On April 4, in Bertini v. Apple Inc., the U.S. Court of Appeals for the Federal Circuit (“Federal Circuit”) clarified the limitations of tacking and its application in establishing priority in trademark disputes. This case sets an important precedent for tacking use of a mark in the trademark registration context and highlights the limitations of tacking as a strategy for establishing priority.

The dispute centered on Bertini’s opposition to Apple Inc.’s (“Apple”) application to register the trademark APPLE MUSIC for a broad range of services, including production and distribution of sound recordings, presenting live musical performances, and providing websites featuring entertainment and sports information. Bertini had been using the mark APPLE JAZZ for live musical performances since 1985. Apple sought to establish priority over Bertini by tacking its use of APPLE MUSIC onto Apple Corps’ (the Beatles’ record label, from which Apple acquired certain trademark rights in 2007) 1968 use of APPLE for gramophone records.

The Federal Circuit overturned the Trademark Trial and Appeal Board’s (“TTAB”) dismissal of Bertini’s opposition, holding that Apple cannot claim priority for all the services listed in its application by tacking its use of APPLE MUSIC for a single good or service. Apple argued that its application should be granted as to all listed goods or services if it could establish priority through tacking in any one of those goods or services. The court disagreed and stressed, “[a]n opposer can block a trademark application in full by proving priority of use and likelihood of confusion for any of the services listed in the trademark application . . . . The reverse is not true.” It held that tacking use of a mark for one good or service does not confer priority for every other good or service in the trademark application.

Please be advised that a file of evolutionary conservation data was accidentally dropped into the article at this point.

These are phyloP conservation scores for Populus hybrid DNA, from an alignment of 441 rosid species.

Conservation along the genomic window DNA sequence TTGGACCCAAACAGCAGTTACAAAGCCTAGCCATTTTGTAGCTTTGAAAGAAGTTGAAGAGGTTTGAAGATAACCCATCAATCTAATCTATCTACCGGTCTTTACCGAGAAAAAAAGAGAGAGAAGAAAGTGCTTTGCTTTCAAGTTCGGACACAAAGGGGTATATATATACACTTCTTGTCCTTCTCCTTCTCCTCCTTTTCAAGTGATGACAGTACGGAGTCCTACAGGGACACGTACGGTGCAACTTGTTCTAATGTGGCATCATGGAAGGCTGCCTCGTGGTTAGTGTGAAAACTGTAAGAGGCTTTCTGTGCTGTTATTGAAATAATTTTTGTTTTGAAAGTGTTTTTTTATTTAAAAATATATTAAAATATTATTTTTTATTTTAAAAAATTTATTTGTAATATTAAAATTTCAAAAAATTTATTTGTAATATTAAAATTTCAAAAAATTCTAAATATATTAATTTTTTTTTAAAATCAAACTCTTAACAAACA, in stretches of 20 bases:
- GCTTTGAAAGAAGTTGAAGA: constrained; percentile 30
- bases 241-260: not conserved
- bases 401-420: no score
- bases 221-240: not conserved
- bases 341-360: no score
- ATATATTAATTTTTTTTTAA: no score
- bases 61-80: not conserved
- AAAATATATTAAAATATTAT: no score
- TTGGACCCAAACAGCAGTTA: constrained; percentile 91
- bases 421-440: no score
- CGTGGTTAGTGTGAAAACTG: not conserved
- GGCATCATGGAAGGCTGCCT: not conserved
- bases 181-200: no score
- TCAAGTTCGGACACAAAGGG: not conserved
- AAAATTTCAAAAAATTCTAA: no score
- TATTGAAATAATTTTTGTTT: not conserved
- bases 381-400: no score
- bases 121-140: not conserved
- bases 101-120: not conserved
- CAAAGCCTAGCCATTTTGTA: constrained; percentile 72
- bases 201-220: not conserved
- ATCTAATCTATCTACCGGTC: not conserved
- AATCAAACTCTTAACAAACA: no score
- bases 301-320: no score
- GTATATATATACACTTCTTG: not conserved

The Federal Circuit noted that the goods and services must be “substantially identical” for tacking to apply, requiring any new goods or services to be within the normal evolution of the previous line of goods or services. Ultimately, the court concluded that no reasonable person could find that gramophone records and live musical performances were substantially identical, and that nothing in the record supported a finding that consumers would believe Apple’s live musical performances are within the normal product evolution of Apple Corps’ gramophone records. Accordingly, it found that Bertini had priority as for live performances. It reversed the TTAB’s dismissal of Bertini’s opposition and awarded costs to Bertini.

This case offers important guidance for trademark owners and practitioners on the complexities of tacking and establishing priority in trademark disputes. Brand owners should carefully consider whether they have priority for all relevant goods and services. Failure to establish priority for a single good or service could prove fatal to the whole application—one bad apple spoils the bunch.